all things homemaking

Thursday, October 1, 2015

Back in time for dinner - 1950's


Thank you to my lovely friend Sue who shared this You Tube link on Facebook.

"One British family embark on an extraordinary time-travelling adventure to discover how a post-war revolution in the food we eat has transformed the way we live." BBC Two
   
There are more in the series if you are interested J
I love You Tube!




Enjoy!

15 comments:

  1. I will have to watch that, Tania. I was growing up in the 1950s. It does sound a long time ago now. :-)

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  2. I watched the 1950's segment. Oh my. The first thing that struck me was the announcer saying that after WWII, the women left "important" work (working at factories and such) and went back to the "drudgery" of the kitchen. I can see that it was very demanding work, especially with food shortages, but really now, I think the care and feeding duties for 5 other people that fell on the homemaker were just as important, if not more important than working in a factory! Not much respect and admiration for the 1950's homemaker, and actually, it's still that way in 2015. I also noticed that with the food rationing, surely the country people with animals that would produce meat, eggs, milk, cheese, etc., were most likely far better off nutritionally. What an incentive to grow a little garden in your backyard and have a few chickens! We can learn from the post war era... grow what food you can and learn to depend less on the grocery stores! I don't think there was such deep rationing in the U.S. during the 1950's like there was in the U.K. Also, I heard the wife (what a delightful family, especially the husband!) say she was Jewish. I wonder was there also the remnants of Jewish persecution in the U.K. like there was elsewhere across Europe? I've begun watching the 1960's series...

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  3. "In 1962, only 1 out of 3 households had a refrigerator". WHAT???? My grandmother had a refrigerator in the 1950's, perhaps as early as the 1940's...

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    1. We didn't have electricity until 1974. We purchased a fridge back then and my parents still use it today. Before that they had kerosine fridges :)

      xTania

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  4. Loved it Tania!
    I was born in the UK early part of the war & I know my mother Di a wonderful job feeding us 4 children.
    We had a large back garden, she grew vegetables, had fruit trees & kept rabbits & chickens.
    Thank you & Sue for putting up the link.

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  5. Thank you so much Tania for sharing this, I really enjoyed it and wanted to jump inside my computer and show them how to use the tin opener. I was born in Australia in 1951 and the 50's were a wonderful time for me.
    Blessings Gail.

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  6. It is an interesting series - I feel sorry for the poor Jewish lady having to cook pork

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  7. Just finished watching it Tania. I had a smile on my face the whole time. Loved it. I'd like to think I'd cope a little better than this family.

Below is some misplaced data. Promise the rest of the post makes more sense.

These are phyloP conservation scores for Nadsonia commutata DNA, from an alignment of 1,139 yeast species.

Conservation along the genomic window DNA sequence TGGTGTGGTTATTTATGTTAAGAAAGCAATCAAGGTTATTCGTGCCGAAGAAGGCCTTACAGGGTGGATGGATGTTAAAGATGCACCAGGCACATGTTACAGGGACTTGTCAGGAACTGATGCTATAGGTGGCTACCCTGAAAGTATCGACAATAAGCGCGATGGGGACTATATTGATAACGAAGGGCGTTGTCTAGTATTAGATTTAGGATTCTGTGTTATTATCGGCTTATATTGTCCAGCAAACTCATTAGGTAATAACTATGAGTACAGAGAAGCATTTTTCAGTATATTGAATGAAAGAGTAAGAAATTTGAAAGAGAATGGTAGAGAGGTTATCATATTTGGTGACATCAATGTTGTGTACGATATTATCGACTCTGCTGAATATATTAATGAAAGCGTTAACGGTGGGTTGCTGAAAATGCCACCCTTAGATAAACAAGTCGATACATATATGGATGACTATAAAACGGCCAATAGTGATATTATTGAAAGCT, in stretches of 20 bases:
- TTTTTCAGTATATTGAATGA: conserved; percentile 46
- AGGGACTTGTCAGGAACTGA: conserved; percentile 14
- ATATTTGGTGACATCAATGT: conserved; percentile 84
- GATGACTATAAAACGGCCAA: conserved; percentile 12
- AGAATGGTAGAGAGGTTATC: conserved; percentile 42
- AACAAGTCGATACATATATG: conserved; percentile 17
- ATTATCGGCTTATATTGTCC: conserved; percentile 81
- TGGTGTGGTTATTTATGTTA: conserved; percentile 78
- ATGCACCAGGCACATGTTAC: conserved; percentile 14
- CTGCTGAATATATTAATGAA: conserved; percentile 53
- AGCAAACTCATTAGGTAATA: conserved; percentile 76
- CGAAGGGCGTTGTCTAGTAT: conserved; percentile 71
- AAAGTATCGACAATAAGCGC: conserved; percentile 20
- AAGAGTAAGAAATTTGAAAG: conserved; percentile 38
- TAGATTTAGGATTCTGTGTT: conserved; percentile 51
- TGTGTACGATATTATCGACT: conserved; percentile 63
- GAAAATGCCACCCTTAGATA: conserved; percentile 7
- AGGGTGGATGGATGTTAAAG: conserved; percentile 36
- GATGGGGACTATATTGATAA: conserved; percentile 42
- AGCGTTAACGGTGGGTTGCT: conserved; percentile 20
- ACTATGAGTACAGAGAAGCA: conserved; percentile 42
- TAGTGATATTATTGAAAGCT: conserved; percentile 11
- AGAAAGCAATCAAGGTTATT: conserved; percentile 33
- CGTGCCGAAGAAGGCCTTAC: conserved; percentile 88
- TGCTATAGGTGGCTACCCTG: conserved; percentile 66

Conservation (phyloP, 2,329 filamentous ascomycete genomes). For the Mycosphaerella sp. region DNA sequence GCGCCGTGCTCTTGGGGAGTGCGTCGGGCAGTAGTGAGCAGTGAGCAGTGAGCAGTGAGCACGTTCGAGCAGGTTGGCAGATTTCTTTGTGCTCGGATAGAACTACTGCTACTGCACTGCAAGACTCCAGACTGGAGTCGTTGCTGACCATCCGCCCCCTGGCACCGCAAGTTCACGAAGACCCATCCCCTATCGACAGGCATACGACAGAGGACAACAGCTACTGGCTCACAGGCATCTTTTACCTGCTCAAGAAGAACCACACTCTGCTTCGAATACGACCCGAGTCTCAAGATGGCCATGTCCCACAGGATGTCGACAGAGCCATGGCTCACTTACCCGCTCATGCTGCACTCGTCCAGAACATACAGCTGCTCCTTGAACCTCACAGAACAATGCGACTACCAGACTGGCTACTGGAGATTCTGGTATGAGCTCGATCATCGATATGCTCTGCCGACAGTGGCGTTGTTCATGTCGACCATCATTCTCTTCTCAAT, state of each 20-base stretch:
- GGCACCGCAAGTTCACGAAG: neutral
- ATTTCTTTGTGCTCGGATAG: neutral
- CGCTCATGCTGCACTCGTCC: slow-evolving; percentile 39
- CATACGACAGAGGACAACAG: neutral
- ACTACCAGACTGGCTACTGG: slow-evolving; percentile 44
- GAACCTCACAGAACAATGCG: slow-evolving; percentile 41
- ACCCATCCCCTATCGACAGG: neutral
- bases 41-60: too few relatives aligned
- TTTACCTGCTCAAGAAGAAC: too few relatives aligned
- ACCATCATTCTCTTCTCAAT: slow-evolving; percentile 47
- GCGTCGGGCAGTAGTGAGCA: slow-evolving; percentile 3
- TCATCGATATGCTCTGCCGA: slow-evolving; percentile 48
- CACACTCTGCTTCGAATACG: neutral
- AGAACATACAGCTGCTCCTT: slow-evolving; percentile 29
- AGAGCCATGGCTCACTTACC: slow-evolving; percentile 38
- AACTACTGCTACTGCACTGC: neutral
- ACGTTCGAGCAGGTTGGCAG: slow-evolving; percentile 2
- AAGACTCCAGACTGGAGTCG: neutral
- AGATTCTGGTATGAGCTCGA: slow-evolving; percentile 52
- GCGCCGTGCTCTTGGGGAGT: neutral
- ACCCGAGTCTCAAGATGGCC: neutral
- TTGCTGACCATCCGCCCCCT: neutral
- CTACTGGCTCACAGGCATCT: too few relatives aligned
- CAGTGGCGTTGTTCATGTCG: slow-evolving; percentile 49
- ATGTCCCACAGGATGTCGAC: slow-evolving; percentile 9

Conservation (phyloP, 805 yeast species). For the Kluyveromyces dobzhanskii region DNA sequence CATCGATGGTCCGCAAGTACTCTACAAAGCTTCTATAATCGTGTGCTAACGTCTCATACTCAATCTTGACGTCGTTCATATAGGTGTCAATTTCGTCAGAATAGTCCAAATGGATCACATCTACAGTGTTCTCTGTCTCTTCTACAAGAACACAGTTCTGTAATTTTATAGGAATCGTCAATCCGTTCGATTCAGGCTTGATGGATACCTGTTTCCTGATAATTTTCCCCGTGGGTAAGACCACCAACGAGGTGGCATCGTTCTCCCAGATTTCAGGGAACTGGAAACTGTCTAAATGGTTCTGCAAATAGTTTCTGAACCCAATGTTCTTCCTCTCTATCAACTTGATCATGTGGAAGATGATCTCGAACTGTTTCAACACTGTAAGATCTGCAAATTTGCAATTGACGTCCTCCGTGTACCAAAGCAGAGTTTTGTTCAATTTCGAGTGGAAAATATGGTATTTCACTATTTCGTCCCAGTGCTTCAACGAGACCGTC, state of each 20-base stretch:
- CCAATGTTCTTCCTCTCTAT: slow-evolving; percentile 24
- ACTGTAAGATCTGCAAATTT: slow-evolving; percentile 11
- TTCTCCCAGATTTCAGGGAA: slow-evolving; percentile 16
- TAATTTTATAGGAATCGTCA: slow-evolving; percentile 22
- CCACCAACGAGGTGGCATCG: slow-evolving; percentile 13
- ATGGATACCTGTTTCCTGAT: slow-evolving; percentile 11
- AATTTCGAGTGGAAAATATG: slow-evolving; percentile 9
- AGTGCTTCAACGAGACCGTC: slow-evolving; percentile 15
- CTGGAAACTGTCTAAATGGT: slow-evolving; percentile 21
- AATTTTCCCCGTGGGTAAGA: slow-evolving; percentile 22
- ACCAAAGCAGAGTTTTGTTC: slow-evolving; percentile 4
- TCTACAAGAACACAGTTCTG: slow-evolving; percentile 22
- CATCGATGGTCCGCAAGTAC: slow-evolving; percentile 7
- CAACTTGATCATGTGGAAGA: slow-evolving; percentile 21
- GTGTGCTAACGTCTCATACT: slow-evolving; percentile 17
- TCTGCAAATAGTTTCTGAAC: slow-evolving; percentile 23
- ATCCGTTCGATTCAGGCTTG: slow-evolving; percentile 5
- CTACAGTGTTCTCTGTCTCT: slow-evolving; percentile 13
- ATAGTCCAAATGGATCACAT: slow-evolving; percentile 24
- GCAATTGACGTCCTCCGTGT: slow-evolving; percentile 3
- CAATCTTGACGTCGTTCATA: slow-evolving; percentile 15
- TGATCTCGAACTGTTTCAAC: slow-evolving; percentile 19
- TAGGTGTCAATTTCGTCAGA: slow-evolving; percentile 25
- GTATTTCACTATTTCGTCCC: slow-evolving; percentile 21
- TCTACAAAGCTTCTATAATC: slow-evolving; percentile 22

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  8. I am glad you all enjoyed watching this. I must get to watching it all myself. I have been really busy this past week with visitors and trying to finish things in the veggie garden...

    xTania

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  9. Tania, I just watched that as well. It was absolutely fascinating. Like Wendy, I think I would have coped better. Why wouldn't she have pan fried the bread and dripping to make it more interesting? And why didn't they harvest more from their vege patch to liven meals up? Some of it just made me cry. I never knew that rationing continued for 14 years. And the gentle acceptance of the situation they'd had to live through, by the older ladies who visited, was just touching in some way I can't describe. You have to admire their strength and tenacity through such a difficult period in domestic history really, don't you. Never again will I wish for a 1950s kitchen. At least not one like that! Thankyou for sharing. Love, Mimi. PS. A great week in your garden!

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  10. Me again. I hope you don't mind but I've also shared this with a Savings community we both know of. I've linked back to here. Love, Mimi xxx

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    1. I don't mind at all Mimi, I've only watched one episode so far. Limiting my time on here...

      xTania

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  11. I watched this series and have to say that I laughed most of the way through it. I was born in 1951 and we grew most of our own food. I do think that the family was chosen because they were not the type to manage perfectly, that would not make for "good tv". The wife was hopeless in the kitchen and her daughters seemed to be emulating her. Whereas I was taught by example how to grow veg, deal with rabbit and fowl carcasses and squeeze a pound till it squeaked.

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    1. They are good fun to watch Pam. I would love to do something like this so I could get the feel of how life was back in 1950's :)

      xTania

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  12. I'll have to watch that thanks for sharing! There used to be a show on TV called The 1900's house. where a family was chosen to live in a modified house as if it were the 1900's I love history and was fascinated by it. I think you can watch it on YouTube as well. x

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